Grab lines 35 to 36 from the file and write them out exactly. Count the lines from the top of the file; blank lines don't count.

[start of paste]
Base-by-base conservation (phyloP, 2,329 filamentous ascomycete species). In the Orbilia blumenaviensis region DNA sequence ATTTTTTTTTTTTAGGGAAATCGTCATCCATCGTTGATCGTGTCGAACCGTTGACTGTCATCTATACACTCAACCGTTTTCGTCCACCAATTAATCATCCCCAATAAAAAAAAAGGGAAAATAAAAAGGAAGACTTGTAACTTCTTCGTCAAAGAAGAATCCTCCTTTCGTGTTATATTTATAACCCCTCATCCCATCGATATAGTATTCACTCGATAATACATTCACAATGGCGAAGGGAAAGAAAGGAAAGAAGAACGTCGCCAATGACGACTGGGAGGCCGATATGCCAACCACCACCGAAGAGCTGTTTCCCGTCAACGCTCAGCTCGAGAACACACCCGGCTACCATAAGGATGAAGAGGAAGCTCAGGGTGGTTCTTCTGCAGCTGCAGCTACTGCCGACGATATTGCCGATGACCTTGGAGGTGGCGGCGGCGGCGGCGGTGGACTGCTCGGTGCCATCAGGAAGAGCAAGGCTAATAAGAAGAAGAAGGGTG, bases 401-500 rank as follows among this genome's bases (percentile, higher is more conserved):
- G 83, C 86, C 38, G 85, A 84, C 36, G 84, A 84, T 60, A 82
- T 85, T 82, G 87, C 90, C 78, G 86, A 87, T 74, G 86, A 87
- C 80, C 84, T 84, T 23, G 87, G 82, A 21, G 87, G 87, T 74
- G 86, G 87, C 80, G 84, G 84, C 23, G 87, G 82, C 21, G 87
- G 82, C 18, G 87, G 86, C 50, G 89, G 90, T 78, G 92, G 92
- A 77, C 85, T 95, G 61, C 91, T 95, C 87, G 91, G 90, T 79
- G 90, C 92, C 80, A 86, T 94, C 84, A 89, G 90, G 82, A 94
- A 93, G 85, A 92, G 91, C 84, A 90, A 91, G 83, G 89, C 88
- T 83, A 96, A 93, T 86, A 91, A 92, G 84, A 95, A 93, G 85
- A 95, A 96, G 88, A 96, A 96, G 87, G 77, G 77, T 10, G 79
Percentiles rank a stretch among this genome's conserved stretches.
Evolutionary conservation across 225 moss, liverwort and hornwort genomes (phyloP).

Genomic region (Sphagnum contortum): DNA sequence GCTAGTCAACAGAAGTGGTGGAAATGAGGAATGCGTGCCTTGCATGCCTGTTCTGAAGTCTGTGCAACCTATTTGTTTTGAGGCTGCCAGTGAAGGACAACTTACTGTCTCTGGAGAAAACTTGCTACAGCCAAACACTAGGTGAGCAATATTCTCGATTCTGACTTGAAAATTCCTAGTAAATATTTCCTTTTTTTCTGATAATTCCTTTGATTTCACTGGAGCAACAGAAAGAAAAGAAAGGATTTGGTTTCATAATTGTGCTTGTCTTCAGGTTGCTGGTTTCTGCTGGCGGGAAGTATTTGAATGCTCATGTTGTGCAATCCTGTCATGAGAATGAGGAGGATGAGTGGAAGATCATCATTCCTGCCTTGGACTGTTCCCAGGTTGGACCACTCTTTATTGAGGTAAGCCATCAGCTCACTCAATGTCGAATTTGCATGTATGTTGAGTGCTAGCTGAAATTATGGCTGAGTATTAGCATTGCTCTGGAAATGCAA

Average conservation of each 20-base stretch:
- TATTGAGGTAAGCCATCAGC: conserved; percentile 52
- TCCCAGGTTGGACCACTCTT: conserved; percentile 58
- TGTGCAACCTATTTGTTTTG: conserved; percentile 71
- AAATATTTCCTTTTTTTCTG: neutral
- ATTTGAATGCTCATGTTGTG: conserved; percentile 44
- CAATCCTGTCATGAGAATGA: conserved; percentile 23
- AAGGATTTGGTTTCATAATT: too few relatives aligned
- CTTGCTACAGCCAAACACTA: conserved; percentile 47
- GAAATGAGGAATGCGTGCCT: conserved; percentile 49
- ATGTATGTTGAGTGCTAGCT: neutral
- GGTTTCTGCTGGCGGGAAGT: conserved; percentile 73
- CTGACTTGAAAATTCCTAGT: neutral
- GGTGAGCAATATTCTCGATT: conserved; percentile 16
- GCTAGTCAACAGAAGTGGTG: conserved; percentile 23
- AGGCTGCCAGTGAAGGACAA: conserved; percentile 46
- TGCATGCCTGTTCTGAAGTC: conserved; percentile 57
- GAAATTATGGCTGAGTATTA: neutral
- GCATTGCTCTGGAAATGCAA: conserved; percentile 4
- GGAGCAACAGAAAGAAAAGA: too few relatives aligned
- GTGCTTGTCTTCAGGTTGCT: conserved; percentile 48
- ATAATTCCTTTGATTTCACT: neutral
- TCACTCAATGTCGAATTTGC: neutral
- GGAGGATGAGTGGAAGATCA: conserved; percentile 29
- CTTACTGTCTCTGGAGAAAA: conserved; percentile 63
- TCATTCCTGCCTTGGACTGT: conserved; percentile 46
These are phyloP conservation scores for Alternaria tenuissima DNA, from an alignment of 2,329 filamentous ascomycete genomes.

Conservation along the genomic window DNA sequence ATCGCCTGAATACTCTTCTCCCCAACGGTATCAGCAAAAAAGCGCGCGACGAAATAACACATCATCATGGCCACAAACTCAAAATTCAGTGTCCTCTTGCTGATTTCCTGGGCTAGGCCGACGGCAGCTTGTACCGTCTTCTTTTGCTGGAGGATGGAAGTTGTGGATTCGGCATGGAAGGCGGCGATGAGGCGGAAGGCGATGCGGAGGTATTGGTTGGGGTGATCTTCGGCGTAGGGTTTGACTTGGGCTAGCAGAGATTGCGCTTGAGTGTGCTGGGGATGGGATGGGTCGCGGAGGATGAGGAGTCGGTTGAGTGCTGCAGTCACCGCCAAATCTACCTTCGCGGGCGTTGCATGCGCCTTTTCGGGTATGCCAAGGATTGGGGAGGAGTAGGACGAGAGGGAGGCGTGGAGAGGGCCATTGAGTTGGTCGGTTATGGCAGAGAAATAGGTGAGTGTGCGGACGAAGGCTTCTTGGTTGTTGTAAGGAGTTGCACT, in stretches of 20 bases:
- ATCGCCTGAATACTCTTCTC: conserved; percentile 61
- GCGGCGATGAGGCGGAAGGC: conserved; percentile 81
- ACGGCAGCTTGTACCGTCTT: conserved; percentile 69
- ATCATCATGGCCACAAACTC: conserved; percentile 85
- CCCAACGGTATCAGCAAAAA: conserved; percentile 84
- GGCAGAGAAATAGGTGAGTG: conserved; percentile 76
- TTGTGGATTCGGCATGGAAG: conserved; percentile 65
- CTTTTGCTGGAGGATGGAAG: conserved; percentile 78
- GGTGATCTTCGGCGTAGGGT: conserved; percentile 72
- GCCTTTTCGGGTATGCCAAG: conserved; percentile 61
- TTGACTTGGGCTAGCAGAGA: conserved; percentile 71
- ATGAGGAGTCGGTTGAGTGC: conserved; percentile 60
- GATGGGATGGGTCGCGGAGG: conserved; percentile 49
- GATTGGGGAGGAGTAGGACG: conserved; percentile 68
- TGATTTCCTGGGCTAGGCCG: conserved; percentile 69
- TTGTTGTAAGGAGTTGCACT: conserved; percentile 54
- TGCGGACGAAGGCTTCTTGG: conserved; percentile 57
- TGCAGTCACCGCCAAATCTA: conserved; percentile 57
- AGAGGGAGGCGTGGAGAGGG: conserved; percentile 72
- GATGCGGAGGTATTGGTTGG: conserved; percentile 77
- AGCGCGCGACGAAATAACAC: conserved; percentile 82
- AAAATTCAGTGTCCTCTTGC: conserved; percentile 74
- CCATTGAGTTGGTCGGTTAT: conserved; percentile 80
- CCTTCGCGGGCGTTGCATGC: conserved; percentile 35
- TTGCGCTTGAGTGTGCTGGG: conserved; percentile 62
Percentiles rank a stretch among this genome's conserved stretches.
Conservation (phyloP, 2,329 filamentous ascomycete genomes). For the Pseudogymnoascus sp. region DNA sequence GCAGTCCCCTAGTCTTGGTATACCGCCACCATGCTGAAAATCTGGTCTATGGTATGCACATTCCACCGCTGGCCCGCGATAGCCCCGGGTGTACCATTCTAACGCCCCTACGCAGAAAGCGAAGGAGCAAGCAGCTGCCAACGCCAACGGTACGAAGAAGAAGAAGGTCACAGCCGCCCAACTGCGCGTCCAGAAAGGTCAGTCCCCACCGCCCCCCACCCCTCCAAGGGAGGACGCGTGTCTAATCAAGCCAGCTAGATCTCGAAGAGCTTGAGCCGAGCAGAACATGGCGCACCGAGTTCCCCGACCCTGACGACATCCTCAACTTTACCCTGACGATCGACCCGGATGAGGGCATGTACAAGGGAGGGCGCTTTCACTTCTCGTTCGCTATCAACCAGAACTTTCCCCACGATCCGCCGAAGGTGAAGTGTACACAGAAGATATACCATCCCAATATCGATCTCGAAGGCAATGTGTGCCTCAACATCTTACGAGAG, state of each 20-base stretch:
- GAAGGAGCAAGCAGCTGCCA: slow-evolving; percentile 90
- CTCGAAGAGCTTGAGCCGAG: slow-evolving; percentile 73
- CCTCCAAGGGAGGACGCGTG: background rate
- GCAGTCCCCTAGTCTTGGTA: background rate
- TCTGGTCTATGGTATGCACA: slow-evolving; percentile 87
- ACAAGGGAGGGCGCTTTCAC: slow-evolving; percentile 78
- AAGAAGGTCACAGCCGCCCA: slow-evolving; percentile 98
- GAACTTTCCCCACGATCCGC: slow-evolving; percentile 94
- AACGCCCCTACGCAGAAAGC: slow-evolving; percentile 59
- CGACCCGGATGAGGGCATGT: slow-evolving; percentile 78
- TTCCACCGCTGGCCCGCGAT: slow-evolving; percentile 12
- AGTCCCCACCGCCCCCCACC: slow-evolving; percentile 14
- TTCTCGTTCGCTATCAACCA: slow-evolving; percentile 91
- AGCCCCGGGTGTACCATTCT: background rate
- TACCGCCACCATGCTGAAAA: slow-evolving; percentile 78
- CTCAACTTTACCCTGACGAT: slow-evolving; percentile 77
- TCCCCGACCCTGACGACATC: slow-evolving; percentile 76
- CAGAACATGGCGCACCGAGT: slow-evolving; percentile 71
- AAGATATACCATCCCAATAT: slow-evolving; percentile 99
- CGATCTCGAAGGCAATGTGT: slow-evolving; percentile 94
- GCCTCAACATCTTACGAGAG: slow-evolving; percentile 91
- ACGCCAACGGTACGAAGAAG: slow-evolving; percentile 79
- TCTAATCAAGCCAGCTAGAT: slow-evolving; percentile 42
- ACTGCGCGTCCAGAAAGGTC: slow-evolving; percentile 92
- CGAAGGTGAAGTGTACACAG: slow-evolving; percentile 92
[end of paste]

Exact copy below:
- GTGCTTGTCTTCAGGTTGCT: conserved; percentile 48
- ATAATTCCTTTGATTTCACT: neutral